Roxanne Tellier: I Like Dreaming …

Roxanne DBAWISThose who know me too well say I’m an “insta crash.” I have the ability to fall asleep in the most awkward of places and the strangest of times. It’s a gift.

And I dream. I dream in colour, the dreams have plot lines, no matter how insane, and if I don’t like my dream, I can wake up, figure out how to change the plot, and fall back asleep to finish off the story. In the words of that insipid 1977 Kenny Nolan song, I like dreaming. And I do it very well.

I keep saying I’m going to start writing some of my dreams down, as they might give me some insight into how I really think and feel about things that happen during the day. You know, dream analysis. But a lot of my dreams seem to revolve around a pun or a cheap joke, like the one I had about pursuing a serial killer who only killed people with dumb names. “Sandy Beach?” he said, “what kind of person has a stupid name like that?” I couldn’t argue with the killer’s logic, so I woke up.

As a child, I misheard the words to the song “Galway Bay,” and firmly believed they were saying, “If you ever go across the street to Ireland.” Maybe that was the start of my nightly reveries. In my dreams, it’s as easy to get to Fairy Land as it is to cross the street. Sometimes I dream about delightful, fantastical other realms, made of ice and water, or of lush mown grassy hills that I spend the entire dream frolicking upon. Other times, I’ll be on a mundane quest, and suddenly discover a secret passageway to an entirely different place. Can you blame me for loving this nocturnal escape? (Dream Weaver (I believe you can get me through the night) – 1976 – Gary Wright)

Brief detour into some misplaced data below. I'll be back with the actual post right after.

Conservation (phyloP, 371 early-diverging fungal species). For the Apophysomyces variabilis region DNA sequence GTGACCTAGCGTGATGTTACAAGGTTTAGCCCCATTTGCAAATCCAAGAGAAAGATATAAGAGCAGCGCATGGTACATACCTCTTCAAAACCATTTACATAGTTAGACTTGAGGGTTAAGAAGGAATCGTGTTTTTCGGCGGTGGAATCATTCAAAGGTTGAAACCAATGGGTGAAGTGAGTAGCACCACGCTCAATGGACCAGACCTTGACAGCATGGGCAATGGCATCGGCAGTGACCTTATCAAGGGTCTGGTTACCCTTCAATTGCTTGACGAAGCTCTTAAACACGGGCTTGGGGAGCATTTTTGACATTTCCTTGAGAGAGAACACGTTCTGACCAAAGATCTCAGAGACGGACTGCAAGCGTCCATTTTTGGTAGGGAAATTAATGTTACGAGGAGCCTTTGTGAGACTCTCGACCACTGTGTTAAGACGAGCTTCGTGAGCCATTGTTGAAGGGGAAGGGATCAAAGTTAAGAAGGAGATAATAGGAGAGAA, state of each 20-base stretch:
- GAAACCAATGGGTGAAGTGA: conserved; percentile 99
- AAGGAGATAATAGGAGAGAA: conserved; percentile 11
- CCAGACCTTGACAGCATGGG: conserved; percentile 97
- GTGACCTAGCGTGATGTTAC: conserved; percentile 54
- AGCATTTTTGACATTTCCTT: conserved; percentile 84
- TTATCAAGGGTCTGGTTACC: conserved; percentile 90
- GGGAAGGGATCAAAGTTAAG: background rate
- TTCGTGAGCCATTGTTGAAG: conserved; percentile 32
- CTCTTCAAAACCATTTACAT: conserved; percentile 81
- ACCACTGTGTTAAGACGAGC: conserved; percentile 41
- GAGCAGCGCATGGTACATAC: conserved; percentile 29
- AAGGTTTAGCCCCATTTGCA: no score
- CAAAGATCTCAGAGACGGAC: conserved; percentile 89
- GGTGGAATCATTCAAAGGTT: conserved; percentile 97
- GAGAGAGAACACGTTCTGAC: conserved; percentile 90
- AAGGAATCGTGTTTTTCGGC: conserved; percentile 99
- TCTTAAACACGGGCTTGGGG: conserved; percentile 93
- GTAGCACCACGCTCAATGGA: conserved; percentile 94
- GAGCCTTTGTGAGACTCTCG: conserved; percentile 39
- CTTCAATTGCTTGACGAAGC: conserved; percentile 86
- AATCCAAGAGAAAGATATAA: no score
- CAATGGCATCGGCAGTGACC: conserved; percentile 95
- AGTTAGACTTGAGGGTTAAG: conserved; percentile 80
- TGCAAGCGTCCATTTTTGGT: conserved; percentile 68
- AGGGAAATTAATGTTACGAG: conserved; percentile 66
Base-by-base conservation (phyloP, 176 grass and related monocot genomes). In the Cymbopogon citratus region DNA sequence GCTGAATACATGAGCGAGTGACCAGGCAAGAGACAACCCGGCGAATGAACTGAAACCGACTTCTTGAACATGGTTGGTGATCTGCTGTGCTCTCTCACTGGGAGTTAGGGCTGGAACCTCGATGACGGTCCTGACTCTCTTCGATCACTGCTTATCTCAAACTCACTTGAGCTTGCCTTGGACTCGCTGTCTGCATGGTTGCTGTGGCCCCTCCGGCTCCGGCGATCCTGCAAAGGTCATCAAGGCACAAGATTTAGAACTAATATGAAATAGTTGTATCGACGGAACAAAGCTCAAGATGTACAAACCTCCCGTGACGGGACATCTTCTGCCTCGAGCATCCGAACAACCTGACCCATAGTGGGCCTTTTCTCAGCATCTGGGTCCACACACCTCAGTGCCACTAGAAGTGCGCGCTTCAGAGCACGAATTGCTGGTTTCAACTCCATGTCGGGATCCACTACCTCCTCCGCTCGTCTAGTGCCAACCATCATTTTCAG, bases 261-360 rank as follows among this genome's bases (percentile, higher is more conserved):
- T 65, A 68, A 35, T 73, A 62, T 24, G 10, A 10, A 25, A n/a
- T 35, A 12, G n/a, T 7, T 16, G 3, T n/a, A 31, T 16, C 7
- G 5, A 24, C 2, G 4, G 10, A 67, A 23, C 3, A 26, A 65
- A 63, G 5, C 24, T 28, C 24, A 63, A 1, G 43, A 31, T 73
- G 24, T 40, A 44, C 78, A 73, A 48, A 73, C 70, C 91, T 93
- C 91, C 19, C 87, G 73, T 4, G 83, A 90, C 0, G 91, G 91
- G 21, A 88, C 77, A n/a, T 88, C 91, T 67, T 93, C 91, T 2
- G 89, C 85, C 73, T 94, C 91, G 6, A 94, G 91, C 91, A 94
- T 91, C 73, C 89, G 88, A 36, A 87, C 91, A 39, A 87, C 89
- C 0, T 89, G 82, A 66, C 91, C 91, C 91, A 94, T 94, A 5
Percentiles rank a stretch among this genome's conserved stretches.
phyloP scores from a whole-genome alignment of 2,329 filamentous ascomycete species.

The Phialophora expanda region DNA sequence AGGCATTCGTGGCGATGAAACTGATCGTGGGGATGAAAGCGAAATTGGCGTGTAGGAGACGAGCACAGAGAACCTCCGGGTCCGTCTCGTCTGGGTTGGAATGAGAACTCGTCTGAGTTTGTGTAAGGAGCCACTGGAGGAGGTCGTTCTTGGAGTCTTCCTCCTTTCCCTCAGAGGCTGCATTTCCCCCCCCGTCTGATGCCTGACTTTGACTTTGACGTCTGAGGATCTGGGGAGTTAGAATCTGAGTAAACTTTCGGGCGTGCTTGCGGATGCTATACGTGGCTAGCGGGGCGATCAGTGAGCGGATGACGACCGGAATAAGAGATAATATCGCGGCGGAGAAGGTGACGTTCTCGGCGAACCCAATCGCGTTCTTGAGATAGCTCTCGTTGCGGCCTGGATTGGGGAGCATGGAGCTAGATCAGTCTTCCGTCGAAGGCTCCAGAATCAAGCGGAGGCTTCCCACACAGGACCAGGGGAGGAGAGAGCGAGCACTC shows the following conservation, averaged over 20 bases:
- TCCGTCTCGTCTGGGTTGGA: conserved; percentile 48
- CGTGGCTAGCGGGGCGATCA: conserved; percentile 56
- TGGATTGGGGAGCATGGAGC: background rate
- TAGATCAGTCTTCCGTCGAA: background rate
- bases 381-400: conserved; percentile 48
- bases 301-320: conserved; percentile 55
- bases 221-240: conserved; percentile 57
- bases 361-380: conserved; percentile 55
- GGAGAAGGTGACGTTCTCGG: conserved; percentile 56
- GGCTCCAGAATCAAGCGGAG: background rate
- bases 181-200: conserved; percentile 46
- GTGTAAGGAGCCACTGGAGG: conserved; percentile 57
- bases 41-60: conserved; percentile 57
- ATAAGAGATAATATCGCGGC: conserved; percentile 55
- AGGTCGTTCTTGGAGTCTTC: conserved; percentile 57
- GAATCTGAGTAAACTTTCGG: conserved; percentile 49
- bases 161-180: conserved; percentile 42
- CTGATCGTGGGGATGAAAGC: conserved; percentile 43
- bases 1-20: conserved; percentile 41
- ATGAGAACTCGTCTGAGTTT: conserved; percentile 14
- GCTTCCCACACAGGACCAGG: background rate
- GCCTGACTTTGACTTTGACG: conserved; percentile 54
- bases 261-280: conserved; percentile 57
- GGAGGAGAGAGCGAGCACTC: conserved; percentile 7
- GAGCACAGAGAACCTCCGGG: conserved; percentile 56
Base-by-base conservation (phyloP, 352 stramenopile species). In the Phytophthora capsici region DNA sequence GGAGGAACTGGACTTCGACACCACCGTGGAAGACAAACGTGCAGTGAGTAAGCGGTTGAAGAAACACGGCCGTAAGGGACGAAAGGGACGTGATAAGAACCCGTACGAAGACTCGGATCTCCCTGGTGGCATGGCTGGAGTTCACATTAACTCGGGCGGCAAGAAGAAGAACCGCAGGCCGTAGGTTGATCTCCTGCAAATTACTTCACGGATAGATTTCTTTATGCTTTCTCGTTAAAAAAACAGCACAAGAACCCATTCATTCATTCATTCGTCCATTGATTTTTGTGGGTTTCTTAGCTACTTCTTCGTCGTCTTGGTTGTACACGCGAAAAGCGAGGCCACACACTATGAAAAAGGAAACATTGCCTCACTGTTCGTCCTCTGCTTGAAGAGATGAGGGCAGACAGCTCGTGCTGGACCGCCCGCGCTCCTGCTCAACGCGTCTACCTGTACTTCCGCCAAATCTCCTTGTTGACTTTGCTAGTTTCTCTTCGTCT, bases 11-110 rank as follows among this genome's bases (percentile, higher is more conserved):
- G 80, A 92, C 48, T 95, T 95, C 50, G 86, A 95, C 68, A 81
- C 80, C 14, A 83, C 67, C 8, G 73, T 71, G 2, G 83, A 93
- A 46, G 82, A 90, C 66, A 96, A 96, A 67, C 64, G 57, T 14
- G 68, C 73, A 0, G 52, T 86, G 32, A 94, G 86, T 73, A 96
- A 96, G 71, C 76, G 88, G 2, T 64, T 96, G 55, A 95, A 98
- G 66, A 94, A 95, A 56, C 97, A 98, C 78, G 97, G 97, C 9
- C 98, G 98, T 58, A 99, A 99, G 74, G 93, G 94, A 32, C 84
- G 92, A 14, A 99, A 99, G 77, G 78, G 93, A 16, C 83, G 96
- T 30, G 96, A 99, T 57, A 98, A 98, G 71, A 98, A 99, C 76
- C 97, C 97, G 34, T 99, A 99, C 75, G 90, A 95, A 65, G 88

I love my dreams so much that I may stay on the nicotine patch forever, even if I do ever actually quit smoking. The patch kicks the dreams up a notch in weirdness and frequency, and I’ve always loved excess.  I Had Too Much To Dream (last night) – 1967 – The Electric Prunes

Sleeping dreams can be delightful, no question. The other kind of dreams, though, the ones that keep you from actually living your life – those ones are not quite so innocent. Many people daydream of a better life, of how things might have been if they’d only taken another path at some crucial time in their lives. It’s fine to look back and analyze the past if the takeaway is a renewed zest for your current life, and the knowledge of how to avoid making mistakes in the future. It’s not so good if those daydreams keep you from living in the present. The past is gone; the future will come. Today is the present you unwrap every morning.

The Moody Blues “Your Wildest Dreams.”

The dreams you dream can be fluffy and sweet, like the Crew Cuts 1954 hit “Sh Boom Sh Boom (Life Could Be a Dream), plaintive and endearing like Patsy Cline’s “Sweet Dreams (Of You)”or aggressive and macho, like Billy Ocean’s macho “Get Outta My Dreams, Get Into My Car.“  

In 1968, Glen Campbell sang about the “Dreams of the Everyday Housewife,” which was a country hit, but didn’t sit all that well with the women flying the feminist flag. The Mamas and the Papas turned their “California Dreaming” into a massive career. That’s the power of dreams with a goal and a timeline. You Make My Dreams (come true) – 1981 – Hall and Oates